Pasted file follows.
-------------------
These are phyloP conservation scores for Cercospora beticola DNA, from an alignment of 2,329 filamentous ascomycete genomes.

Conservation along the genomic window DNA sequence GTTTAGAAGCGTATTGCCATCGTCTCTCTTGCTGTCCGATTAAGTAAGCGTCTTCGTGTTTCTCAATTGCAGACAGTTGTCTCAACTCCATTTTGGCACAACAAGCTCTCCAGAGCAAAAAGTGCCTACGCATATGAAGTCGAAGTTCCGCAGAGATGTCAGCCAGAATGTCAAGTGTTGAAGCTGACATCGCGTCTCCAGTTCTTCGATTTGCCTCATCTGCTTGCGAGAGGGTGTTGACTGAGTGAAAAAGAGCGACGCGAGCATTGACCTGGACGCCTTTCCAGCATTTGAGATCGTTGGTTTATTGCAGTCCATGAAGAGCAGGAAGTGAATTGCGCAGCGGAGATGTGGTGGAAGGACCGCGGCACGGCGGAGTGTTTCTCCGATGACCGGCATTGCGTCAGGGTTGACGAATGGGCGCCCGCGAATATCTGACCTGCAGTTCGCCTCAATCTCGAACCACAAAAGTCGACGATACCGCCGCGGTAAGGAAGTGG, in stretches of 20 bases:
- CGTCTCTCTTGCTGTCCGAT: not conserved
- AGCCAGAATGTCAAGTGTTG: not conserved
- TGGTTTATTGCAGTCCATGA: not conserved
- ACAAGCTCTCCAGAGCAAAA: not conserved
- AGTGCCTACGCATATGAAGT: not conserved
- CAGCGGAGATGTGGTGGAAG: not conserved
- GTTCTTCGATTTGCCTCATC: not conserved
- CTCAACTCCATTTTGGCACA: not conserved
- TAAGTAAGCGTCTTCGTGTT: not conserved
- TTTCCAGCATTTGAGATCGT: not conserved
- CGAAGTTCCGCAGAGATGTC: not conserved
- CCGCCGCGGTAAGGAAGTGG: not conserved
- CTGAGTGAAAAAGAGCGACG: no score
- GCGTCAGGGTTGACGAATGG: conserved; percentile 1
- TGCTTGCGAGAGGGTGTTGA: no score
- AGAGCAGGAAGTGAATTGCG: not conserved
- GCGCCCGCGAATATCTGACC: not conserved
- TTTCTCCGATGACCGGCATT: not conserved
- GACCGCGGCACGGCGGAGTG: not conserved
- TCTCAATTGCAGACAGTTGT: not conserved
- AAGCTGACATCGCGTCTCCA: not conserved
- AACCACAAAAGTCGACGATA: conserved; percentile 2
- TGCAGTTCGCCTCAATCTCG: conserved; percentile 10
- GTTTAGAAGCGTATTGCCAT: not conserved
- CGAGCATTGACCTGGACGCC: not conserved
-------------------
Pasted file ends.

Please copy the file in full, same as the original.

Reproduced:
These are phyloP conservation scores for Cercospora beticola DNA, from an alignment of 2,329 filamentous ascomycete genomes.

Conservation along the genomic window DNA sequence GTTTAGAAGCGTATTGCCATCGTCTCTCTTGCTGTCCGATTAAGTAAGCGTCTTCGTGTTTCTCAATTGCAGACAGTTGTCTCAACTCCATTTTGGCACAACAAGCTCTCCAGAGCAAAAAGTGCCTACGCATATGAAGTCGAAGTTCCGCAGAGATGTCAGCCAGAATGTCAAGTGTTGAAGCTGACATCGCGTCTCCAGTTCTTCGATTTGCCTCATCTGCTTGCGAGAGGGTGTTGACTGAGTGAAAAAGAGCGACGCGAGCATTGACCTGGACGCCTTTCCAGCATTTGAGATCGTTGGTTTATTGCAGTCCATGAAGAGCAGGAAGTGAATTGCGCAGCGGAGATGTGGTGGAAGGACCGCGGCACGGCGGAGTGTTTCTCCGATGACCGGCATTGCGTCAGGGTTGACGAATGGGCGCCCGCGAATATCTGACCTGCAGTTCGCCTCAATCTCGAACCACAAAAGTCGACGATACCGCCGCGGTAAGGAAGTGG, in stretches of 20 bases:
- CGTCTCTCTTGCTGTCCGAT: not conserved
- AGCCAGAATGTCAAGTGTTG: not conserved
- TGGTTTATTGCAGTCCATGA: not conserved
- ACAAGCTCTCCAGAGCAAAA: not conserved
- AGTGCCTACGCATATGAAGT: not conserved
- CAGCGGAGATGTGGTGGAAG: not conserved
- GTTCTTCGATTTGCCTCATC: not conserved
- CTCAACTCCATTTTGGCACA: not conserved
- TAAGTAAGCGTCTTCGTGTT: not conserved
- TTTCCAGCATTTGAGATCGT: not conserved
- CGAAGTTCCGCAGAGATGTC: not conserved
- CCGCCGCGGTAAGGAAGTGG: not conserved
- CTGAGTGAAAAAGAGCGACG: no score
- GCGTCAGGGTTGACGAATGG: conserved; percentile 1
- TGCTTGCGAGAGGGTGTTGA: no score
- AGAGCAGGAAGTGAATTGCG: not conserved
- GCGCCCGCGAATATCTGACC: not conserved
- TTTCTCCGATGACCGGCATT: not conserved
- GACCGCGGCACGGCGGAGTG: not conserved
- TCTCAATTGCAGACAGTTGT: not conserved
- AAGCTGACATCGCGTCTCCA: not conserved
- AACCACAAAAGTCGACGATA: conserved; percentile 2
- TGCAGTTCGCCTCAATCTCG: conserved; percentile 10
- GTTTAGAAGCGTATTGCCAT: not conserved
- CGAGCATTGACCTGGACGCC: not conserved